The victims in these cases are dealing with so much and exhibited bravery testifying against Jerry Sandusky and Msgr. Lynn.. Victim number 1 in the Sandusky trial recounts cutting off contact with Sandusky:
”I kind of thought he sees me as family and this is just what his family does,” he testified.
“I didn’t know what to say,” testified the man. “I was embarrassed and confused and didn’t know what to do. My mom felt I was doing stuff she couldn’t do with me, she enjoyed the fact that I had a role model. I couldn’t just say no.”
He testified that after he broke off contact with Sandusky, the former coach came to his home and yelled at him for not spending more time with him. He told the court that the argument got heated and that eventually hid behind a bush to avoid Sandusky.
“I got extremely, extremely scared,” testified the man. “With all the connections he had if he really thought I would say what happened that he could hurt me or someone close to me.”
And the victims who testified about the priests Msgr. Lynn helped to shuffle through the archdiocese to help them escape discovery:
During the 10-week trial, more than a dozen adults testified about wrenching abuse they said they suffered at the hands of revered priests.
A former seminarian said he was raped by a priest throughout high school at the priest’s mountain house.
A nun testified that she and two female relatives were sexually abused by a priest described by a church official as “one of the sickest people I ever knew.”
Being on a jury is hard, being on a jury for criminal trials can be especially hard. That being said: I’m proud of the the two separate Pennsyvlania juries and Prosecutors who were on the two high profile cases involving cover-ups of child molestation by revered institution.
William Lynn, a catholic official in the Archdiocese of Philadelphia convicted of child endangerment in Philadelphia
The 12-member jury acquitted Monsignor Lynn, of the Archdiocese of Philadelphia, of conspiracy and a second count of endangerment after a trial that prosecutors and victims rights groups called a turning point in the abuse scandals that have shaken the Catholic Church.
The single guilty verdict was widely seen as a victory for the district attorney’s office, which has been investigating the archdiocese aggressively since 2002, and it was hailed by victim advocates who have argued for years that senior church officials should be held accountable for concealing evidence and transferring predatory priests to unwary parishes.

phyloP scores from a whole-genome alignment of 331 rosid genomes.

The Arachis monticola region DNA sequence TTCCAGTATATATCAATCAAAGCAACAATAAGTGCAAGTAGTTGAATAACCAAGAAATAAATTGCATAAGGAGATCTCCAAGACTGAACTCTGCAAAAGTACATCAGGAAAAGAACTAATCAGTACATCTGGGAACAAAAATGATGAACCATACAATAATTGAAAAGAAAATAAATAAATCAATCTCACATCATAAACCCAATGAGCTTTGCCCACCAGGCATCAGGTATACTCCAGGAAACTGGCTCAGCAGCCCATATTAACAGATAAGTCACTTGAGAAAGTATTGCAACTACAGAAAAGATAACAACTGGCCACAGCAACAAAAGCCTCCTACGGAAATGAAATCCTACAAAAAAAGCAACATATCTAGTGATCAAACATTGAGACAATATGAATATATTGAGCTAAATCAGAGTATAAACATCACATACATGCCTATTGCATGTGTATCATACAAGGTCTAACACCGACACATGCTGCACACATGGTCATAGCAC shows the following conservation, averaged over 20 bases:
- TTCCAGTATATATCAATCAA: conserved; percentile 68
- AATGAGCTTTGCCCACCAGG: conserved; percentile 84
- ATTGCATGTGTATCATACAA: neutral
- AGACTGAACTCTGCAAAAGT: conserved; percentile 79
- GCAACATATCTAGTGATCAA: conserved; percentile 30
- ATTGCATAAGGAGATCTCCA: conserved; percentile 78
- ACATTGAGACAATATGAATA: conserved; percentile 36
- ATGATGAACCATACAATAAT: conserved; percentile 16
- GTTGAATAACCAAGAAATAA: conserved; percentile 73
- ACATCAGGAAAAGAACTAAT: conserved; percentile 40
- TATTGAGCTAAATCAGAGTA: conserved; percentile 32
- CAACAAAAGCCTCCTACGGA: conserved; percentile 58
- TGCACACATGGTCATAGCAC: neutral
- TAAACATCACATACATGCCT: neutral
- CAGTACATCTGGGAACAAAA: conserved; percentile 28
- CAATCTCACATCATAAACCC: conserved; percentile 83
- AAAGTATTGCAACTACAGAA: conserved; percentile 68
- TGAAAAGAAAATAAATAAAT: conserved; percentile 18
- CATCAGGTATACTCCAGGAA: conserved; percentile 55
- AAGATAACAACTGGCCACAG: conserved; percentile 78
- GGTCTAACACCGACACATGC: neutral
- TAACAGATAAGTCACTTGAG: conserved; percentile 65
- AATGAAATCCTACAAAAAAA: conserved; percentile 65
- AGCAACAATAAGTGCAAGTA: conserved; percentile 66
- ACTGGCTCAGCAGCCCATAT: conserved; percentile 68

These prosecutors did no nonsense work and did what no one was able to do for a long time: convict a catholic official involved in covering up for child molesters. Former Philly DA Lynne Abraham worked hard on these cases and this verdict shows current Philly DA Seth Williams and his office diligently finished the job.
Here is DA Williams statement after the trial:
Later Friday, Jerry Sandusky, former Penn State Defensive Coordinator was convicted.
After a three-week trial featuring emotional and often graphic testimony from eight of the former Penn State assistant football coach’s victims, a 12-person jury late Friday night convicted him on 45 of 48 counts. There were convictions related to all 10 victims alleged by prosecutors, with the three not-guilty verdicts applying to three individuals.
He should be sentenced in about 90 days, according to Cleland. If he gets more than two years, the Pennsylvania Department of Corrections will determine the prison where Sandusky will serve his time.
Hats off to Pennsylvania Attorney General Linda Kelly for getting Sandusky “thrown under the jail”. They economically built their case, and helped the victims become a part of the justice served through testimony. In addition, two more victims may be able to have their grievances against Sandusky heard.
Here’s Attorney General Kelly’s interview with ESPN on the Verdict:
Jurors reported for Jury Duty, have volunteered time and are party to accounts of awful details of these crimes and they dutifully came to a verdict.